My father has been gone for fourteen years but I still miss him. He was the sweetest, most gentle man I’ve ever known. Daddy taught me by example. He was a man who always tried to see both sides of an issue. If someone was rude to him he’d say, “I don’t know what kind of a day that man/woman has had, I don’t think they’re mad at me.” My friends have often commented that I wouldn’t know an insult if I was given one. I always assume, like Daddy that they’ve had a hard day.

Driving down a street in town he’d wave at everyone. When I’d ask, “Who is that?” He’d reply, I don’t know but they might know me.”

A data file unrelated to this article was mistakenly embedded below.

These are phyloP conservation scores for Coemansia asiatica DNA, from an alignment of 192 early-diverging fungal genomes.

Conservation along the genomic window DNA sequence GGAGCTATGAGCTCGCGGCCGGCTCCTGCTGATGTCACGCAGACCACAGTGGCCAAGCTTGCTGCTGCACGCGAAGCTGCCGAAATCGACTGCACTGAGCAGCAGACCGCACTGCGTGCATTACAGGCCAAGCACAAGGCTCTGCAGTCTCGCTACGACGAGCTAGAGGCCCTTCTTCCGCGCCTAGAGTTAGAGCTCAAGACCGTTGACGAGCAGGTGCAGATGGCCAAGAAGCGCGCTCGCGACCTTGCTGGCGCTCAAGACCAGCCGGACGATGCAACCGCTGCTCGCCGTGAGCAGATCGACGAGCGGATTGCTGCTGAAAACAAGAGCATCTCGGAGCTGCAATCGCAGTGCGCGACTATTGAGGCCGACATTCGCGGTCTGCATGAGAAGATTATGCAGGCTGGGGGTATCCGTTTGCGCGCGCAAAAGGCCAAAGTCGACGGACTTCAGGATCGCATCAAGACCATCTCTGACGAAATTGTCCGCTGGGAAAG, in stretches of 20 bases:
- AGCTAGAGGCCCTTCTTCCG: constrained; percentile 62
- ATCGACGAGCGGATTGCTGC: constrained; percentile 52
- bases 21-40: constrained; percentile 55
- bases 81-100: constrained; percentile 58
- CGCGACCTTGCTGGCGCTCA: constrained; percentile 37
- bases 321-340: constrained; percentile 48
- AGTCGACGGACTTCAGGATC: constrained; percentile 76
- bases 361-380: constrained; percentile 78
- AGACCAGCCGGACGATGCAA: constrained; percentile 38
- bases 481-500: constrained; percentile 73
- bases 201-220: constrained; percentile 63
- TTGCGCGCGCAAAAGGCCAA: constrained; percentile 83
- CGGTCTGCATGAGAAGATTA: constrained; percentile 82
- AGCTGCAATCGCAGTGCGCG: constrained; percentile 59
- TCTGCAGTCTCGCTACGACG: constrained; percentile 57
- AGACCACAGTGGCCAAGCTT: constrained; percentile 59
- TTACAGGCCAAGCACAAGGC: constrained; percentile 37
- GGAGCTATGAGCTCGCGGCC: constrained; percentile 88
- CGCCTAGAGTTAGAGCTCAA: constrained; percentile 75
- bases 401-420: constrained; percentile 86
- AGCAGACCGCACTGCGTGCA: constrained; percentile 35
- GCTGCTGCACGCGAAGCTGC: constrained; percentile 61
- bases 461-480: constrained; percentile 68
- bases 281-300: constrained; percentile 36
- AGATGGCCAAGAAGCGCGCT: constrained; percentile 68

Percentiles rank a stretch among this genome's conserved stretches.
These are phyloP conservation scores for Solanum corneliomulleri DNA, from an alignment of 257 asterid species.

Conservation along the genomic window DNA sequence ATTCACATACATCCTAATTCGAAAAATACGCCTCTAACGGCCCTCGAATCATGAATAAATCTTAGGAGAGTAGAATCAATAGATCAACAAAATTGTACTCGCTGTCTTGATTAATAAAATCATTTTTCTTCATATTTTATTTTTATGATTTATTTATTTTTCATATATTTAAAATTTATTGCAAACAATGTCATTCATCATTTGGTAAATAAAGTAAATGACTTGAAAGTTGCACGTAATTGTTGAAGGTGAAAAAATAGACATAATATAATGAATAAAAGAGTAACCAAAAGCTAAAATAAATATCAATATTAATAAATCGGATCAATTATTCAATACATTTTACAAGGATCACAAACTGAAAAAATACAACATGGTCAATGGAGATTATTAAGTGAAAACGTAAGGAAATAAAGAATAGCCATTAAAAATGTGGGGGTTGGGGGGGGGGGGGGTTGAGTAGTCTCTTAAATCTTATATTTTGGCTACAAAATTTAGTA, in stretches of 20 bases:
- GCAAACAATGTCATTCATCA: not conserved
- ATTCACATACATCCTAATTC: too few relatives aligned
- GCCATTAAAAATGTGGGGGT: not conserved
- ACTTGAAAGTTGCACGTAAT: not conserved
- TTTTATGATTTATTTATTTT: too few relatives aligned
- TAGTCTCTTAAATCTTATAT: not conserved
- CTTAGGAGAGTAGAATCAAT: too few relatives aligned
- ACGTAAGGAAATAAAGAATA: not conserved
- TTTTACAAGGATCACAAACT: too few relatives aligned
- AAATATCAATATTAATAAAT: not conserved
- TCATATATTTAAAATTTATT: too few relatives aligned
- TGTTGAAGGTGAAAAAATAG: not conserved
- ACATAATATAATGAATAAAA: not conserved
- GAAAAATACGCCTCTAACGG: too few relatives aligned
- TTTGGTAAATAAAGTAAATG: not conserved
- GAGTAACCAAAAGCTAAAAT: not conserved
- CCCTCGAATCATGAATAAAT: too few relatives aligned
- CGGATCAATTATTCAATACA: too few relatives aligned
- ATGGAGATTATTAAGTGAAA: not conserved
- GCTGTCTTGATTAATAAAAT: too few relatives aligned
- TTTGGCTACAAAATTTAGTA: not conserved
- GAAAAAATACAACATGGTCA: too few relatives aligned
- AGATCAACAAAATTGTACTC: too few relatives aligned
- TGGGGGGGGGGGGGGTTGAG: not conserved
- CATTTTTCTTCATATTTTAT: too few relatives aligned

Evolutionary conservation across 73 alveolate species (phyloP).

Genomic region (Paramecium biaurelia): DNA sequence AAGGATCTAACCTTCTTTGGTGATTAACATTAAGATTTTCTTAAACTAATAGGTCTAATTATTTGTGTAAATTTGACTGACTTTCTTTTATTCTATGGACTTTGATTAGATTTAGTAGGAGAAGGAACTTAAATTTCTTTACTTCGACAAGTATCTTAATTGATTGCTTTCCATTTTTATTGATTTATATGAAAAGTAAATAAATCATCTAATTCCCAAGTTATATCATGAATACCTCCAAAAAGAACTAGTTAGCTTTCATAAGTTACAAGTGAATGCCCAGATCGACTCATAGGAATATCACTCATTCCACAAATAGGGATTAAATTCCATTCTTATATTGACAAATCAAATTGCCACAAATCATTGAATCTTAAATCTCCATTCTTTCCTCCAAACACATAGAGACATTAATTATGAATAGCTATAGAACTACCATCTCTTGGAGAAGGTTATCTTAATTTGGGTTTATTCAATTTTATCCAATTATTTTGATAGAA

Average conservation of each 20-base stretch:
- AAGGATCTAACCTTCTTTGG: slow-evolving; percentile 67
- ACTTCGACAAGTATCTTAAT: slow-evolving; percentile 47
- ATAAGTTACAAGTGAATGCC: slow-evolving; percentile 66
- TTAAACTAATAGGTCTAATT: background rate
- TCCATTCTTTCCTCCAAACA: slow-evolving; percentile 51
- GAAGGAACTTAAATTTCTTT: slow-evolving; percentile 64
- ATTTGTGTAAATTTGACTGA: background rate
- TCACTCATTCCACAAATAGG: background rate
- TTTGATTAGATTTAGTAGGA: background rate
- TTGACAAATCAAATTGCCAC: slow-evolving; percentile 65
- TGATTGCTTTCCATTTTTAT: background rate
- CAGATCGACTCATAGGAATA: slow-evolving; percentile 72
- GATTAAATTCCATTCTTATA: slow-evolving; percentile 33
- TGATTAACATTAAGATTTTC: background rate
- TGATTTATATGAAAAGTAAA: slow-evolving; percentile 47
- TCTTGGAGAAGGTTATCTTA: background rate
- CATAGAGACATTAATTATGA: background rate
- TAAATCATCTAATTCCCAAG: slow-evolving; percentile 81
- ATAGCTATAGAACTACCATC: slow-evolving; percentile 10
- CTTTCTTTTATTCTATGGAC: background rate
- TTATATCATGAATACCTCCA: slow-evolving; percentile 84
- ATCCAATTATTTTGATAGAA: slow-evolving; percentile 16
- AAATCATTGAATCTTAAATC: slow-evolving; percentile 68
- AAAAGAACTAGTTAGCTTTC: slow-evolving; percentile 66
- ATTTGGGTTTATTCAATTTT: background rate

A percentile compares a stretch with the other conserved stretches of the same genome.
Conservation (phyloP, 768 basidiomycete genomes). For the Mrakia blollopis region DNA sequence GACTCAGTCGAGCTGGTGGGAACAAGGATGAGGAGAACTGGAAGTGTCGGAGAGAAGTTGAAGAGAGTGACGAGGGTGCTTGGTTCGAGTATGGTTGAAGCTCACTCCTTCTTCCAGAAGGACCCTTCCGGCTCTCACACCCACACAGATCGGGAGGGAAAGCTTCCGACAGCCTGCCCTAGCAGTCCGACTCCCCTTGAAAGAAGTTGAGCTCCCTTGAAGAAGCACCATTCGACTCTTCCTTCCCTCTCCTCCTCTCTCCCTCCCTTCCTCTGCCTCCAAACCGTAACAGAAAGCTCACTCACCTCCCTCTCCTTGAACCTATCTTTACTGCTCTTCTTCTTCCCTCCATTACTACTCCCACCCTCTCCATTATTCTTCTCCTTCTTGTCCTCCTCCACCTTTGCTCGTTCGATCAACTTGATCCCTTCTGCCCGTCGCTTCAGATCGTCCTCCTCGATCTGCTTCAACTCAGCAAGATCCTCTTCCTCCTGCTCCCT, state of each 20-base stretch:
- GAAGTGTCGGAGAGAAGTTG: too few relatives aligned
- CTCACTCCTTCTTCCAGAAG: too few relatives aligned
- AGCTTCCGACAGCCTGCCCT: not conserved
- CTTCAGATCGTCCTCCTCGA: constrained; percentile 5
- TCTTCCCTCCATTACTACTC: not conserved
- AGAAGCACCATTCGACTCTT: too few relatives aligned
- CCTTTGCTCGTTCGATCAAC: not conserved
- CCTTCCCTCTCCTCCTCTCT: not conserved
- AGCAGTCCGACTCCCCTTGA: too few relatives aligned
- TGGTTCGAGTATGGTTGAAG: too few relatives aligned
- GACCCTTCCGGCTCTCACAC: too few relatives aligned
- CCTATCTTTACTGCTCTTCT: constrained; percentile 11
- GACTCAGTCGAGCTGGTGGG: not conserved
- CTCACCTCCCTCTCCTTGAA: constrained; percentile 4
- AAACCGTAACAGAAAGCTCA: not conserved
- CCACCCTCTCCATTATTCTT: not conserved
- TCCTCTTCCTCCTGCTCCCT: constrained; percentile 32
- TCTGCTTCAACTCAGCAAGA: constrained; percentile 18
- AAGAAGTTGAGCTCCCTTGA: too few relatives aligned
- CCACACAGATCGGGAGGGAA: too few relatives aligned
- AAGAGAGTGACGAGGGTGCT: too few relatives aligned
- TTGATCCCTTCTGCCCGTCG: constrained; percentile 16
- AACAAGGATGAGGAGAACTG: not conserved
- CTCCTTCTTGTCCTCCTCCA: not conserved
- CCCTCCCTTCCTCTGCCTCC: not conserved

Daddy was a religious man in the tradition of the old Scottish Presbyterian church. He didn’t believe in shopping on Sunday (it meant you were causing another person to work), or smoking or drinking (defiling the body). He thought card playing was associated with gambling, therefore was wrong, and he believed that dancing led to danger. He had a little booklet describing how dancing could arouse passions.

We waged silent battles around some of these restrictions. I didn’t want to smoke but refused to “take the pledge” (sign a paper saying that I’d never drink alcohol). My friends and I played cards hour after hour and my mother intervened so that I could go to school dances. Daddy never gave up on me and I always tried to please him.

Dancing with my father, 1990

A photo that I’ve always treasured was taken at my nephew Eric’s wedding. I persuaded Daddy to dance with me. His first and only time on a dance floor.